What Dreams (A Prosatio Silban Tale)

COOKING IS MORE THAN SIMPLY preparation: it is also a celebration of source, and hence a manifestation of living history.

“Where did you find this recipe?” m’Lady Phytan Gorrista asked between well-laden forkfuls. “I have never tasted its like.”

Prosatio Silban bowed deeply. “That is always gratifying to hear, m’Lady. As you may imagine, there is a story attached to its discovery. I was recently traveling in the uninhabited hills far to the northwest of epicurean Pormaris…”

* * *

The first thing Prosatio Silban noticed was that the sun had been replaced by a golden ribbon flickering slowly up and down the sky.

He rose, trembling. The day had been bright and blue just a moment ago, when the grass-scented warmth, drowse of distant bees, and gentle swaying of his galleywagon along the undulating ridgetop road proved too much for his heavying eyelids. His vehicle had just come abreast of a great limestone statue sculpted in the likeness of an androgynous and hairless head. Such things were not uncommon along the ancient and still-uncivilized borders of the Uulian Commonwell; the cook yawned mightily and reined in his buopoth. The quaint lumbering dray-beast was as grateful for the unanticipated rest as his human friend, who stepped down from the driver’s seat to sit back against the sculpture’s base. He idly fingered the mushrooms under its chin, crushing one in his hand and smelling its earthy aroma.

But now, the overhead vault had become a scintillating grey. The two familiar moons could not readily be seen; the third, a scarlet spark hanging low in its usual southwest spot, was his only fixed referent.

“Forgive me for professionally disappointing you, but I am not hungry for anything other than conversation.”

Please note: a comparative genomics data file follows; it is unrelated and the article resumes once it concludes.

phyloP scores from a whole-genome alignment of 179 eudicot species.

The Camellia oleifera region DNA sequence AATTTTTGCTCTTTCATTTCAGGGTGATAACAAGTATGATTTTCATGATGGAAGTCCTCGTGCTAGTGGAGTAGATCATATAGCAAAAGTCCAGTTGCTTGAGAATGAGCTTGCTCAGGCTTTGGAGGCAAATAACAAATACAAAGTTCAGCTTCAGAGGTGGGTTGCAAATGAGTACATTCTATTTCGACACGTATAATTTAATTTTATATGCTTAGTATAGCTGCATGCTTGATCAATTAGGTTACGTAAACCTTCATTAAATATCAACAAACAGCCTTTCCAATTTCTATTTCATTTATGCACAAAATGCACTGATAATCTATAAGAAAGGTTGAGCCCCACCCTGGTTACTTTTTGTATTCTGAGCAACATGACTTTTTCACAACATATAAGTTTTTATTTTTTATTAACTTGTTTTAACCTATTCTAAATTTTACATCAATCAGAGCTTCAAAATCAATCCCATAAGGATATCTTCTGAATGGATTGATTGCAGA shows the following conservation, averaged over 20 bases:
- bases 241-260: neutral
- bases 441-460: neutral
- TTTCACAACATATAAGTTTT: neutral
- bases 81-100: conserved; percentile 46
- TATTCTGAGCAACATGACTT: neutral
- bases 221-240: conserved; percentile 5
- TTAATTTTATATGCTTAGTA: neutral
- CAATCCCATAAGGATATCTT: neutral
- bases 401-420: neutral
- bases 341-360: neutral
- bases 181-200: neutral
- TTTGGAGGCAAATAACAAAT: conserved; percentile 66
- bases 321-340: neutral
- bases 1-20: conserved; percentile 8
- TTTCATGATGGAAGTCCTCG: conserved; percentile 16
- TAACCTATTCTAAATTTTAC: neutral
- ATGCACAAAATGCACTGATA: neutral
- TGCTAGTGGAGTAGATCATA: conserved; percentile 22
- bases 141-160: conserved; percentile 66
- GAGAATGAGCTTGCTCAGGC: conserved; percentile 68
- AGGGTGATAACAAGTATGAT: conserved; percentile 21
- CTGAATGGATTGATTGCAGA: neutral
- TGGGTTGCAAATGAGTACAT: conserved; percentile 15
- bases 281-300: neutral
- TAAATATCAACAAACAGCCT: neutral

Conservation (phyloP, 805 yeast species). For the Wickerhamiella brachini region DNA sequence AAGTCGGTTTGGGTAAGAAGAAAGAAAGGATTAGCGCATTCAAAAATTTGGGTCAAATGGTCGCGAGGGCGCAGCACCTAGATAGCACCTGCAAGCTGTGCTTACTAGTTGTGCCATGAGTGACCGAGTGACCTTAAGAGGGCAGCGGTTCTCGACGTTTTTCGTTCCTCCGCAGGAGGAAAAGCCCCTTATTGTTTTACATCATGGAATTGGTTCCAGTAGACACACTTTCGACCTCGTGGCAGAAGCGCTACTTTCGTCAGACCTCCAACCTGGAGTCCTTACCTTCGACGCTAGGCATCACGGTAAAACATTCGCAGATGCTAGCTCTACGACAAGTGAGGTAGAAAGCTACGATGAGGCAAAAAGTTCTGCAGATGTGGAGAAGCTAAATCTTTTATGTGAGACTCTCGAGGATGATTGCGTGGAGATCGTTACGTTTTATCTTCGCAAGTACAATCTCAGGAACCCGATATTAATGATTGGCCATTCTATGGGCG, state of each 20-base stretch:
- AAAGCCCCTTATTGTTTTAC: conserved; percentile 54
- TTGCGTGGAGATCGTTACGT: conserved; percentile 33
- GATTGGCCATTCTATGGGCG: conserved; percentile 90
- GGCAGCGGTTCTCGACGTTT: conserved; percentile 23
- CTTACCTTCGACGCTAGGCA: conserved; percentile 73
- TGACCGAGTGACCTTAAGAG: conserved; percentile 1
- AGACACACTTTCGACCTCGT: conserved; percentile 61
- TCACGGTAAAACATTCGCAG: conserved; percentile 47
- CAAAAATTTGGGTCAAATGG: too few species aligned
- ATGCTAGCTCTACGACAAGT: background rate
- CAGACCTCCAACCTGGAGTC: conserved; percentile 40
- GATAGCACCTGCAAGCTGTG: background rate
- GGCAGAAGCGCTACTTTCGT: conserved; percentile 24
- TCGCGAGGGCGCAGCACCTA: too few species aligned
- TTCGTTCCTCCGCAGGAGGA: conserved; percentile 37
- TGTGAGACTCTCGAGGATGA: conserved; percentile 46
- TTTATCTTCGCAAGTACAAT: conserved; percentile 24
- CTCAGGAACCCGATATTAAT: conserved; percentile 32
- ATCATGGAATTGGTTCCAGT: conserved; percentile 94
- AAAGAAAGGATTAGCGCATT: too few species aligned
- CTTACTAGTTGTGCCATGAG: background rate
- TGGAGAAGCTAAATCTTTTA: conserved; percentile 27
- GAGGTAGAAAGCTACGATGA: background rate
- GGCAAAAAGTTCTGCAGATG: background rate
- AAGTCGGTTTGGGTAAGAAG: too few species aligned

Prosatio Silban surveyed his surroundings. He was still perched on his galleywagon atop a verdant hill, with his buopoth now sitting motionless before him. A narrow river wound through the wide valley far below, bordered by small clusters of what looked like houses and fields. These grew like hasty mushrooms, with some winking out of a sudden, then growing back bit by bit among the slowly budding baobabs.

By the sustaining teats of the All-Mother! he thought. Perhaps his lunch of a cold meat-and-fig pasty had gone slightly off without his realizing it, although he felt otherwise fine. I must be hallucinating, or whatever one does if possessed by mild food-poisoning.

“Hello there, small one,” boomed a deep bass voice beside him. The beefy cook craned around and gasped. The great stone head had opened its eyes and was regarding him with a friendly expression.

“I am Riallen Otor,” it said. “To whom have I the pleasure of speaking?”

“Prosatio Silban, the Cook For Any Price.”

“It is a pleasure to make your acquaintance, Master Cook. Forgive me for professionally disappointing you, but I am not hungry for anything other than conversation.”

“No disappointment at all. I doubt I have enough provender to satisfy you, or even to whet your appetite.”

Riallen Otor laughed, the cook feeling it in his chest.

“As you seem to be a fixed native to these parts,” Prosatio Silban asked, “perhaps you can answer a question that is bothering me.”

“Perhaps. Ask.”

“What happened, or is happening, to the sky?”

The head rolled its deep-set eyes skyward. “I am not certain what you mean.”

“Put another way: Why is there a glowing stripe where the sun should be?”